In a recent study by the World Bank, the top twenty most fragile countries are beginning to see improvements in education, health, and poverty reduction. The World Bank studied the development of these countries over the course of a few years and was pleased to announce that the standards of living in each country had improved.
The World Bank studied countries deemed conflict prone and economically unsound and judged based on United Nations standards regarding poverty, hunger and disease that each country must strive to achieve by 2015. These Millennium Development Goals hope to eradicate extreme global poverty by 2030. With the help of foreign aid, six more developing countries are expected to meet the deadline. In 2010, none of these fragile countries were in line to meet the Millennium goals.
Improvements can be seen in places where extreme poverty has been cut in half or girl’s education has improved, like in Afghanistan, Nepal and Timor-Leste. “This should be a wake-up call to the global community not to dismiss these countries as lost causes,” World Bank President Jim Yong Kim said. “Development can and is being achieved, even amid fragility and violence.”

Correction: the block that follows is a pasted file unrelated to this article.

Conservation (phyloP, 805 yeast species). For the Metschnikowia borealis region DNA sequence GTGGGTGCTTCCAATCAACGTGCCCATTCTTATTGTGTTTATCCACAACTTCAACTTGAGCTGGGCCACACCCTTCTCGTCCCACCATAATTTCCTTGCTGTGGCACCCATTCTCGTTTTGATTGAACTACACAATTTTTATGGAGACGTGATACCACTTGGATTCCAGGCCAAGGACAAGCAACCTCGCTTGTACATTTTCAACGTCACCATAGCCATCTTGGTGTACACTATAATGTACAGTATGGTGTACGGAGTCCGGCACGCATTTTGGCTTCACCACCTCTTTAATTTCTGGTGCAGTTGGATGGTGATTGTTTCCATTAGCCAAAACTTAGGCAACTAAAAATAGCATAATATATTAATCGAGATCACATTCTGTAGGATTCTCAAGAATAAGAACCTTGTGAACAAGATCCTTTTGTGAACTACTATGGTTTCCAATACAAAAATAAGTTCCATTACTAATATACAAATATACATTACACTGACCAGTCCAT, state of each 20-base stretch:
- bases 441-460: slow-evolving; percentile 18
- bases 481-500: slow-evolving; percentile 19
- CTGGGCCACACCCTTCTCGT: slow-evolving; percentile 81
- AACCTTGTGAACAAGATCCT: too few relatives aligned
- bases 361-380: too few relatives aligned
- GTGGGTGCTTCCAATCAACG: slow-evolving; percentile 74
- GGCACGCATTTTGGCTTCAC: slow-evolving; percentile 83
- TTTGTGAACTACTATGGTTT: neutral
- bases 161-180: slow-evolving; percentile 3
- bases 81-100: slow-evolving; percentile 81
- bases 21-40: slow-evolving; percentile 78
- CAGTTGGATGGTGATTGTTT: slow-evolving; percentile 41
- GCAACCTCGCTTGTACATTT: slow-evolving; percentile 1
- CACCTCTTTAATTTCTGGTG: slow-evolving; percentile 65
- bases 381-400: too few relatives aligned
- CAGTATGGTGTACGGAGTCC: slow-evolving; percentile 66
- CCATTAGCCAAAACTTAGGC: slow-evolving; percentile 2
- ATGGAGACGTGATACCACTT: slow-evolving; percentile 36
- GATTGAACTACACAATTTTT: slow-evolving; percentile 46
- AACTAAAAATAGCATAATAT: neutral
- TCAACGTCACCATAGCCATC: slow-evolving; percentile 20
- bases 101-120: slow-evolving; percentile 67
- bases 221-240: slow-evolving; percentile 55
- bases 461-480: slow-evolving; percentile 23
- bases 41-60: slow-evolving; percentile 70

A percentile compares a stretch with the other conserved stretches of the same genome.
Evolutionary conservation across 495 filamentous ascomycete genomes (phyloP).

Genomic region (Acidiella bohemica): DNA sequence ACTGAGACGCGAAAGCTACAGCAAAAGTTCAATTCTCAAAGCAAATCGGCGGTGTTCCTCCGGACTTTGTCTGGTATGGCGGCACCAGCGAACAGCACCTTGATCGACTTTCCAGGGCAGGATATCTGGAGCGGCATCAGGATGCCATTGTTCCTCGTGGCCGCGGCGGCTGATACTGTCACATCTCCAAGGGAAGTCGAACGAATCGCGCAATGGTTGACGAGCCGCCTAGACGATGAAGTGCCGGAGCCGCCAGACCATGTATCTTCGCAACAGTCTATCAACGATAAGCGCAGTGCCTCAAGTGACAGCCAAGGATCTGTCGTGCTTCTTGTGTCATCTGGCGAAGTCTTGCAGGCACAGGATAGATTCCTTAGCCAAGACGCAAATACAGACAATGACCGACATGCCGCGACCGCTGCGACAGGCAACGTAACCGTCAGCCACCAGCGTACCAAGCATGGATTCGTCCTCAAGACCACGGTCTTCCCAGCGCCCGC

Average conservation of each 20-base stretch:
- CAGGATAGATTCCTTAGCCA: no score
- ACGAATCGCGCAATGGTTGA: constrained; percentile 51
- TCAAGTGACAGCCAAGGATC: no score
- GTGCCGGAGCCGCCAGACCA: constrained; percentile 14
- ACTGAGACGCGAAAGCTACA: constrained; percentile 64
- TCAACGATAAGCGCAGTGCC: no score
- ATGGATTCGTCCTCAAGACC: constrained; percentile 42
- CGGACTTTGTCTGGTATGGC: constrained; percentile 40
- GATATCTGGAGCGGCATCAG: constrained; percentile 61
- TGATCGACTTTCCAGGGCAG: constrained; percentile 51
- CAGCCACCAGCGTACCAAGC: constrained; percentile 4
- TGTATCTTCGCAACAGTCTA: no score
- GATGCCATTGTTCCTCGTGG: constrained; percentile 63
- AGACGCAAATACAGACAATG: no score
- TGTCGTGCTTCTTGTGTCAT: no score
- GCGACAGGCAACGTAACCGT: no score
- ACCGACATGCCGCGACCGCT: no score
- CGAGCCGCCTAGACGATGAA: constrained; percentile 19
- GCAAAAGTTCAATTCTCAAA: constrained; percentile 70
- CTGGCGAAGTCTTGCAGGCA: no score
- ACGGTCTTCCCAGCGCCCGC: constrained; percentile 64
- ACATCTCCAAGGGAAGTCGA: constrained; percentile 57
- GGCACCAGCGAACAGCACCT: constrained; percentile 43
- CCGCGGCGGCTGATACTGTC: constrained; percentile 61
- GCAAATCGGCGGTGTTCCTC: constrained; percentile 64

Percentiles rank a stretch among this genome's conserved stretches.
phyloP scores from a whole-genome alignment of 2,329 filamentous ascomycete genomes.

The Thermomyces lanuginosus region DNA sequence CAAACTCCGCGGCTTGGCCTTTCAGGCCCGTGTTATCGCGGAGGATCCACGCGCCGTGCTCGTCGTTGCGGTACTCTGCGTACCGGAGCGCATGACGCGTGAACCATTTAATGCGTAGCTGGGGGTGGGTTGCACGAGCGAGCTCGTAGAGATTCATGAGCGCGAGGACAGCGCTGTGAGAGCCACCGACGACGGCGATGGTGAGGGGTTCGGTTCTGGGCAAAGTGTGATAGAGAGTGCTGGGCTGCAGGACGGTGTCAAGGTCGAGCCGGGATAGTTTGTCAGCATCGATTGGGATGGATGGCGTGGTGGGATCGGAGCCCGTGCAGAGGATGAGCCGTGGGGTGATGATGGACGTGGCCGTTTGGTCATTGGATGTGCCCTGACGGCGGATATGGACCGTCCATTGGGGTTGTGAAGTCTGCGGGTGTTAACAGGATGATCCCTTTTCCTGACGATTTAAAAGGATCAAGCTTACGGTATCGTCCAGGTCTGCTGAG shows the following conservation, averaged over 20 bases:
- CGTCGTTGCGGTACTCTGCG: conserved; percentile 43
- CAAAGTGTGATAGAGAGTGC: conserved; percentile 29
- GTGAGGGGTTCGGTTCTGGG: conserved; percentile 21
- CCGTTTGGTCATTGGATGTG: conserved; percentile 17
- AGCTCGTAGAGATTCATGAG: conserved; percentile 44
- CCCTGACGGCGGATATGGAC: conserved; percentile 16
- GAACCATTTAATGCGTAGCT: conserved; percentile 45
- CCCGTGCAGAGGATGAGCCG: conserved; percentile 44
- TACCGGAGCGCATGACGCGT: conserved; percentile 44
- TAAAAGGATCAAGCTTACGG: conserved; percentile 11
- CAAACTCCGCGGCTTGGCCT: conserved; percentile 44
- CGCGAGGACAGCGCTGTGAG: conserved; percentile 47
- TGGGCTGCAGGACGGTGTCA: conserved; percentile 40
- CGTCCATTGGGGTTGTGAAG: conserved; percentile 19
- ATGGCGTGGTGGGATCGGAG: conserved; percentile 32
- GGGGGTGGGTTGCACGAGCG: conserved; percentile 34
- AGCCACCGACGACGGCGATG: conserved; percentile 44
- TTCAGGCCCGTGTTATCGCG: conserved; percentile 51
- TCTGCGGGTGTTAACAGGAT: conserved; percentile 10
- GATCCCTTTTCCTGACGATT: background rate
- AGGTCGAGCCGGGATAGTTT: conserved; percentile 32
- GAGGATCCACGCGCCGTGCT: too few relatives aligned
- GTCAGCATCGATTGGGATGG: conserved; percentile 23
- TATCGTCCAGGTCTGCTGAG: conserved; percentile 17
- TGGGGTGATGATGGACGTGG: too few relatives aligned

Despite these positive results, there are still many countries that are predicted to not reach the Millennium Goals by 2015. There are several possible reasons as to why some developing countries are not progressing. One may be that wealthy countries cut foreign aid programs when they do not see immediate results, or possibly the country is experiencing a war, making poverty and hunger eradication even more difficult to achieve.
The key to successful reduction of poverty and improved human rights is transparency and accountability of governments, says President Kim. As the World Bank and United Nations develop a closer relationship, they hope to combine financial growth with humanitarian rights. The organizations also hope to work together to uncover the root causes behind conflict and poverty in a given country. This combination will ensure a country’s growth, both economically and socially.
– Mary Penn